Saturday, September 5, 2015

Here, there, and everywhere

I'm flying solo for a few days; my mind is wandering.

  • What Killed 60,000 Antelope in 4 Days?
    Genetic analysis so far has only deepened the mystery, as the bacteria found were the garden-variety, disease-causing type.

    "There is nothing so special about it. The question is why it developed so rapidly and spread to all the animals," Zuther said.

  • How former San Francisco 49ers Chris Borland's retirement could change NFL forever
    Borland has consistently described his retirement as a pre-emptive strike to (hopefully) preserve his mental health. "If there were no possibility of brain damage, I'd still be playing," he says. But buried deeper in his message are ideas perhaps even more threatening to the NFL and our embattled national sport. It's not just that Borland won't play football anymore. He's reluctant to even watch it, he now says, so disturbed is he by its inherent violence, the extreme measures that are required to stay on the field at the highest levels and the physical destruction 
he has witnessed to people he loves and admires -- especially to their brains.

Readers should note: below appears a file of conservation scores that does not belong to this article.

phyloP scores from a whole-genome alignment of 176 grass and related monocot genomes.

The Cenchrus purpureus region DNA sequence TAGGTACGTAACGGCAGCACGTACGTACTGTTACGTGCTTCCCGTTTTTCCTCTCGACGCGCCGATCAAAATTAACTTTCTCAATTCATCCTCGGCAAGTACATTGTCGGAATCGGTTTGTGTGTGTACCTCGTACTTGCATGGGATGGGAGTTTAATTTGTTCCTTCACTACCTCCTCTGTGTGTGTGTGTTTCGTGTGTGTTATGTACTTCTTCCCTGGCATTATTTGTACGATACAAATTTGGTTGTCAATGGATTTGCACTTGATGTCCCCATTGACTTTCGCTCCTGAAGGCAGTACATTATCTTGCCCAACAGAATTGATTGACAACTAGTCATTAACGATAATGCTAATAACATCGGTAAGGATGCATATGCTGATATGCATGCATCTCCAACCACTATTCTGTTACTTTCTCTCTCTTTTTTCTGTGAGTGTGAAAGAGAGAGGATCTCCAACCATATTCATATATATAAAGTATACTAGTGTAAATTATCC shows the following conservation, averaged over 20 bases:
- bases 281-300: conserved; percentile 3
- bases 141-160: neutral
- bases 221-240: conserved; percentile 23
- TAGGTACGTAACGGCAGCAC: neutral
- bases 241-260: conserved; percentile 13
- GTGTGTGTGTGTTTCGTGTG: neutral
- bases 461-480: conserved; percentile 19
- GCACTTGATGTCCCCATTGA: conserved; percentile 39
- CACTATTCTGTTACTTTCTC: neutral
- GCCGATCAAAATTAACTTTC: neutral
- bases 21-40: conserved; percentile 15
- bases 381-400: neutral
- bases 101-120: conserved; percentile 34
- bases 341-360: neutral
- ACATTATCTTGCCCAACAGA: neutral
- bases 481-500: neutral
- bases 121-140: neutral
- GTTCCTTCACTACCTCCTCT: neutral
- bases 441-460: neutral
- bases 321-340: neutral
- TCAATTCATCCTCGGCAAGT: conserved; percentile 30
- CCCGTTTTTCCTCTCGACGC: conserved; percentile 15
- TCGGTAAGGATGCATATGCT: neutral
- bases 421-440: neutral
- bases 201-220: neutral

• The forgotten part of climate change: slower winds
    In his paper, online this month in the journal Ecology, Barton points out that global wind speeds have decreased by some 5 to 15 percent over the last three decades, and are expected to decrease another 15 percent in the coming century. You’ve heard of global warming? Get ready for “global stilling.”
  • The main reason wind energy output appears lower in 2015? 2014 was a record high wind year
    While the first half of 2015 has seen below average wind speeds, a more meaningful comparison against a longer-term average shows 2015 wind output to be within the normal bounds of inter-annual wind output variation.
  • Everything Is for Sale: Life along the longest yard sale in the world
    The world's longest yard sale runs for nearly 700 miles along a mostly vertical line connecting Alabama and Michigan, from the first Thursday in August through the first Sunday. It's called the 127 Sale, since most of it takes place along US Route 127, but that road ends in Chattanooga. There it's met by the sale's southernmost stretch, which winds for more than a hundred miles through the woody piedmont of the Appalachian Mountains, starting in northeast Alabama and veering over to slice off a corner of northwest Georgia, before coming to an end where 127 picks up just across the Tennessee line.

    Chattanooga used to be the end of the whole sale, not just its namesake road. When it started in 1987, the sale was a 350-mile jaunt up through Tennessee to Covington, Kentucky, just this side of Ohio; it added the southern extension a few years later. Since then it's sprouted up the road in northerly bits and pieces, officially ending in Ohio for a while, and later barely sneaking into Michigan. For the last three years, the northernmost point of the sale has been in Addison, Michigan, 20 miles north of the state line, at the place where US 127 intersects with the town's sleepy Main Street. From start to finish, it's 690 miles.